Beat the TSX With These Cash-Gushing Dividend Stocks 

The TSX is a gold mine for dividend stocks. You can find 6% yield stocks that even grow their dividend income. They can help you beat the TSX.

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The TSX 60 Index has surged 52% in the last 10 years, giving a 4.1% compounded annual return. The index barely beat inflation. One reason for the slow growth is the high composition of the energy and financial sectors on the TSX. The two tend to move in the opposite direction. You can invest in some dividend stocks that can beat the index and generate wealth in the long term by increasing your purchasing power.

Two cash-gushing dividend stocks that can beat the TSX

Whenever it comes to dividends, you often read about the big six banks, the telco trio, or REITs. However, some lesser-known small and mid-cap stocks are emerging as fast-growing dividend payers. These stocks carry some risk but can help you diversify your dividend portfolio and beat the TSX with their dividend growth.

Cogeco Communications

Cogeco Communications (TSX:CCA) is an internet services provider that also offers cable television, radio and television broadcasting, and telephony services in Ontario and Quebec, and in 11 states along the east coast of the United States. The company is investing in infrastructure as it expands into mobile services. Unlike the big three telcos that invest billions in 5G and mobile network infrastructure, Cogeco is relatively new in mobile connectivity.

This $2.2 billion market cap company has been growing its dividend at an average annual rate of 10% over the last 10 years. And despite such high growth, it is paying only 33% of its free cash flow as dividends, using 25% towards network expansion and some towards share buybacks.

The company managed to maintain a high dividend growth rate because of its 52%-plus adjusted earnings before interest, taxes, depreciation, and amortization (EBITDA). It expects to continue growing its dividend at this rate as it expands its infrastructure and adds more households. The major risk with Cogeco is its high leverage and 5.7% average cost of debt. However, no major maturities are due until 2029, giving the company time to expand and restructure its debt.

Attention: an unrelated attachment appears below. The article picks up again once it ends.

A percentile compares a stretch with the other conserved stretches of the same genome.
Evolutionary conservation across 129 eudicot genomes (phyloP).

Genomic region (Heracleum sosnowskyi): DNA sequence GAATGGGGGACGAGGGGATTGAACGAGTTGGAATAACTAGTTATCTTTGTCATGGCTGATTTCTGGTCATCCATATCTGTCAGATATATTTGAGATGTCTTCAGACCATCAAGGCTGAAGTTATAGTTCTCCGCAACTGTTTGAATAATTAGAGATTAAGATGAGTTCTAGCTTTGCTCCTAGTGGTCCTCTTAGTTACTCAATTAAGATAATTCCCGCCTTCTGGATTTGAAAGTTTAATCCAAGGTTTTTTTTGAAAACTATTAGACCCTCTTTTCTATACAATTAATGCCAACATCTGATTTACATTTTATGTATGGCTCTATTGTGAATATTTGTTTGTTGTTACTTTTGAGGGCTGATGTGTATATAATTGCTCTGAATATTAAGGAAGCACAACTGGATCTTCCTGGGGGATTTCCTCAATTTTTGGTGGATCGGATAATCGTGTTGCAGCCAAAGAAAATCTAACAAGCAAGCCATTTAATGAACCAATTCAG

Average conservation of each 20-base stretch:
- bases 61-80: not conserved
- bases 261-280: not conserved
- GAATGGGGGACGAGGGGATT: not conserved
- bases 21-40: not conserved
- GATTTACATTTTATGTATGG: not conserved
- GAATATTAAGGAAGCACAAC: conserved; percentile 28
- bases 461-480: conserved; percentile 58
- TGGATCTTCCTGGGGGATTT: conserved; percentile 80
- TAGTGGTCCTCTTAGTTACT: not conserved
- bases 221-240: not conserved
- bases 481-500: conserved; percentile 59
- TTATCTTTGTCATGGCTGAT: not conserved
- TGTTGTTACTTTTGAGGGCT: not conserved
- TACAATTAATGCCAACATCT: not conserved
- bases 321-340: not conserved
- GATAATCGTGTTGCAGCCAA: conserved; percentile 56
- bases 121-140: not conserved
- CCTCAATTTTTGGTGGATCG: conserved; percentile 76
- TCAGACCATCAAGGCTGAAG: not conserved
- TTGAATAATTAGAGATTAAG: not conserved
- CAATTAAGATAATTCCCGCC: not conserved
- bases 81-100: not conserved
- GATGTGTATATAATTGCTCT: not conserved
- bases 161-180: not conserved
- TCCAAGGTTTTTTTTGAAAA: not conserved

Capital Power

Capital Power (TSX:CPX) develops, acquires, and operates power plants. It earns revenue by selling power and from management fees for operating power plants for other companies. It uses 53% of its operating cash flow to pay dividends to shareholders and has been growing its dividends at an average annual rate of 6.9% in the last 10 years.

The 53% ratio shows that it has scope to grow dividends but it is using that money to reinvest in the business and grow its operating cash flow. The company’s earnings could be affected by power outages or a decline in energy prices. However, it will never face any slowdown in demand as the world moves to the digital revolution and electric vehicles.

How can the above two stocks beat the TSX

Compared to the 4% average annual return of the TSX,

  • Cogeco can give you a 6.5% annual return through dividends and grow this by 10% annually.
  • Capital Power can give you 6% annual dividends and grow it by 6-7% annually.
Total Dividend on 380 sharesYoY GrowthCapital Power’s dividend per shareYearCogeco’s dividend per shareYoY GrowthTotal Dividend on 207 shares
$7,136.40     $4,740.30
A $10,000 investment in Capital Power and Cogeco Communications in 2015 is this much today.

A $10,000 investment in January 2015 would have bought you 207 shares of Cogeco, which would have given $4,740 in total dividends and $840 (207 shares x $52.37 price per share) in capital appreciation, a total return of 56%.

A similar investment in Capital Power would have bought you 380 shares. In these 10 years, they would have given $7,136 in dividends and $5,694 (780 shares x $41.3 price per share) in capital appreciation, a total return of 128%.

This article represents the opinion of the writer, who may disagree with the “official” recommendation position of a Motley Fool premium service or advisor. We’re Motley! Questioning an investing thesis — even one of our own — helps us all think critically about investing and make decisions that help us become smarter, happier, and richer, so we sometimes publish articles that may not be in line with recommendations, rankings or other content.

Fool contributor Puja Tayal has no position in any of the stocks mentioned.  The Motley Fool recommends Cogeco Communications. The Motley Fool has a disclosure policy.

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